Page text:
What are the advantages and challenges of digitalisation in the supply chain?

Digitalisation and automatisation process
October 17th, 2023
Share :
{{totalComments}} comments

Digital transformation is now a priority for supply chain managers, regardless of the industry concerned. Decision-makers are planning to increase their investment in supply chain digitalisation by 16.5% over the next two years. This is because they want to increase their flexibility, responsiveness, and therefore competitiveness in the long term, notably through new technologies and optimised business operations. In today’s uncertain and volatile world, this is a step all companies simply must take. However, companies must also overcome certain key challenges in this area.

The benefits of supply chain digitalisation

According to the latest survey co-conducted by the Council of Supply Chain Management Professionals and ToolsGroup, a global specialist in digital supply chain planning and optimisation software, 93% of companies say they are actively engaged in the process of digitalising their supply chain. The reason so many companies are investing in digital supply chains is because it offers a significant competitive advantage for their business.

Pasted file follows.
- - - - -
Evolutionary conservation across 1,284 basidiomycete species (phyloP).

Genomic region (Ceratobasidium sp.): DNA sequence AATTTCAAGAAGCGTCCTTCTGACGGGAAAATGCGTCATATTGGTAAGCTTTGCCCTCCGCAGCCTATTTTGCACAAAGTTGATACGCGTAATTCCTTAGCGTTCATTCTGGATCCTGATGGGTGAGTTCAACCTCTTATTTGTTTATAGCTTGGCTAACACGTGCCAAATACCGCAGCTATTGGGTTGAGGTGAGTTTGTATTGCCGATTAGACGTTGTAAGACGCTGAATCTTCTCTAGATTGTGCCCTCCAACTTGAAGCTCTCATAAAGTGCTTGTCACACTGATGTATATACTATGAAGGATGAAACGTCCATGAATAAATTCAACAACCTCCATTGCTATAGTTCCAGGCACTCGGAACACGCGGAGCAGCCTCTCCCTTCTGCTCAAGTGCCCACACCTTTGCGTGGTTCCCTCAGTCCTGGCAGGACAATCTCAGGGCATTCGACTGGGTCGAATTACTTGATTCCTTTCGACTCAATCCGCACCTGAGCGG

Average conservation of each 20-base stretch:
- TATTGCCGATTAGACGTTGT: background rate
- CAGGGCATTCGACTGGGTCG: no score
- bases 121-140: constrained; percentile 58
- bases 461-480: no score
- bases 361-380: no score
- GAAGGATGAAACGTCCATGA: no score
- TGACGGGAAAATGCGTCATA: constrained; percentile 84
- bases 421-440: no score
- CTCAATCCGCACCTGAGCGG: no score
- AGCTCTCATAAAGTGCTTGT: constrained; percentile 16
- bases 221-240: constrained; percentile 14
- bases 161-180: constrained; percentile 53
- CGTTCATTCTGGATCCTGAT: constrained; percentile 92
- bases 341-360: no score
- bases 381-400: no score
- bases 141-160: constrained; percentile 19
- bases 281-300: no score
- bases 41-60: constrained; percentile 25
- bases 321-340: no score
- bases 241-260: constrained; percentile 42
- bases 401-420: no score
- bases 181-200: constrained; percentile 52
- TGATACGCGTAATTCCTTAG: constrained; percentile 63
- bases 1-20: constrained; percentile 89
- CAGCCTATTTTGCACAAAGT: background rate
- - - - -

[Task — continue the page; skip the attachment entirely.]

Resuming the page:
Reduce costs

Digitalising and automating the supply chain enables companies to improve supply chain efficiency, speed up processes, provide better insights, and cut down manual errors, which all help to reduce total acquisition costs. Logistics teams are thus relieved of low-value-added tasks (such as filling in delivery notes, for example) and can focus their resources on managing more strategic processes. 

Increase productivity

As mentioned above, logistics teams no longer have to fill in administrative documents, (re)enter data or search for information. As Julien Morin, Sales Director of the software division (Easy WMS) at Mecalux, a leading company in the global market for intralogistics systems and storage solutions, points out: ‘Digitalising the supply chain increases the company’s productivity substantially, by around 40%.

Improve decision-making

The use of new disruptive technologies (Big Data, Internet of Things, Artificial Intelligence, etc.) facilitates and accelerates decisions that are to be made; they improve operational efficiency through predictive analytics with data that are constantly up to date. By relying on reliable, relevant and real-time data flows, companies can optimise the management of their stocks and supplies while improving their agility and responsiveness.

Improve collaboration between the various stakeholders

Digitalisation also enables companies to set up smoother communications (via EDI messaging, web portals, etc.) with their network of suppliers and sales partners, thus improving the quality and reliability of supplies and products. In the long run, this translates into better service for the end customer by avoiding stockouts and other inconveniences through a higher level of supply chain management.

Contribute to the CSR strategy

Digitalising the supply chain also contributes towards the Corporate Social Responsibility strategy. Firstly, organisations are able to reduce their environmental impact. According to JLL, the world leader in corporate real estate consulting, a quarter of all road transport traffic is empty.